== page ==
Workers remove awnings and debris hanging from the area of the Theatre in Fillmore in Ventura County on Jan. 21, 1994. The area was damaged during the Northridge earthquake.
(For The Times)

Californians have three ways to receive alerts: through text-like wireless emergency alerts on their phones, via the MyShake smartphone app or through Android phones’ built-in earthquake alerts.

Aside from locating the epicenter of a quake, Hough said, the current earthquake monitoring technology is also telling us the distribution of the shaking — how far from the epicenter the shaking occurred and its potential to cause harm there — which is what emergency responders need to know.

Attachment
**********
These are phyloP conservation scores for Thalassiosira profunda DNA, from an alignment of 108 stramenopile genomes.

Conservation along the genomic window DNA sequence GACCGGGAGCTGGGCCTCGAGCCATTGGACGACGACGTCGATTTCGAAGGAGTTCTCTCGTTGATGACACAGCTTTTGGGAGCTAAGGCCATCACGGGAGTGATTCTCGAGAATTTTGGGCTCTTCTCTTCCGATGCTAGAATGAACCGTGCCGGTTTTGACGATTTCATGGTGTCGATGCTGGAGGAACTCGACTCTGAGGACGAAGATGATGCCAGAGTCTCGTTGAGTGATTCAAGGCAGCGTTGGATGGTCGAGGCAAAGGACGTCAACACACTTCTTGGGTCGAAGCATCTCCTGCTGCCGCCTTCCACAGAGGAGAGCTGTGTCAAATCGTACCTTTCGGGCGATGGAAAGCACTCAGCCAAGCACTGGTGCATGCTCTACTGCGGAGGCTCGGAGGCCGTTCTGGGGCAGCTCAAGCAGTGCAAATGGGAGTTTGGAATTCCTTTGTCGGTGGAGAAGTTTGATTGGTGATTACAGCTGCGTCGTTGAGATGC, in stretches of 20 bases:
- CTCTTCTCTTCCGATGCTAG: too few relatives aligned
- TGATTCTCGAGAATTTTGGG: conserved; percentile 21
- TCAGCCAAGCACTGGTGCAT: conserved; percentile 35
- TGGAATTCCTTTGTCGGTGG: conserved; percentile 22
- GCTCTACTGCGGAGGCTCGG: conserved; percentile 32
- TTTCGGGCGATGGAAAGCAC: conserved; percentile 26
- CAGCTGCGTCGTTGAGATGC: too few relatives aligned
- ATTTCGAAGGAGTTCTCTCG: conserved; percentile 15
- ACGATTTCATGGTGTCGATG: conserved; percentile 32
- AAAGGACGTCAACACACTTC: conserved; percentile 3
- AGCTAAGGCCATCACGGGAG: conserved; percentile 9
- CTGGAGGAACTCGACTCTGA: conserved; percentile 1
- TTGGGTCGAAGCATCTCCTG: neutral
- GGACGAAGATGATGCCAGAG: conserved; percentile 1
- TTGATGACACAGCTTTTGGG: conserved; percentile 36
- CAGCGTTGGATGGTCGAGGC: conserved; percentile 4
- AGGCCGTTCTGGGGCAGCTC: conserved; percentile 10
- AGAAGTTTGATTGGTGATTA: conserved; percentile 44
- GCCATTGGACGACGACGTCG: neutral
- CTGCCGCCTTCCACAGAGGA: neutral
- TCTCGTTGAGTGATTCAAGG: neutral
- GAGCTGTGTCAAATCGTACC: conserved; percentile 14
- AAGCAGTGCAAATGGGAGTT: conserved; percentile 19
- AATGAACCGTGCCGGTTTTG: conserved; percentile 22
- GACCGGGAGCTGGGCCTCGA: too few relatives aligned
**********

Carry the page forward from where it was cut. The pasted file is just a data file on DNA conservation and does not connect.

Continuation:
“Northridge sparked the development of the modern seismic network in California, essentially, and everything that follows from that,” she said.

It brought together the seismic community that would establish the Southern California Earthquake Center, headquartered at USC, that has been a major partner in risk reduction efforts. It also ushered in the formation of the Advanced National Seismic System and at the regional level, the California Integrated Seismic network.

Preparing for the next shake

When the earth rumbled on Jan. 17, 1994, then-Pasadena resident Robert de Groot said he got under a doorway.


“I realized later, that wasn’t quite the right thing [to do],” said de Groot, USGS’s ShakeAlert coordinator.

After Northridge, he said, scientists and emergency coordinators were motivated to revisit how to prepare and respond to such disasters.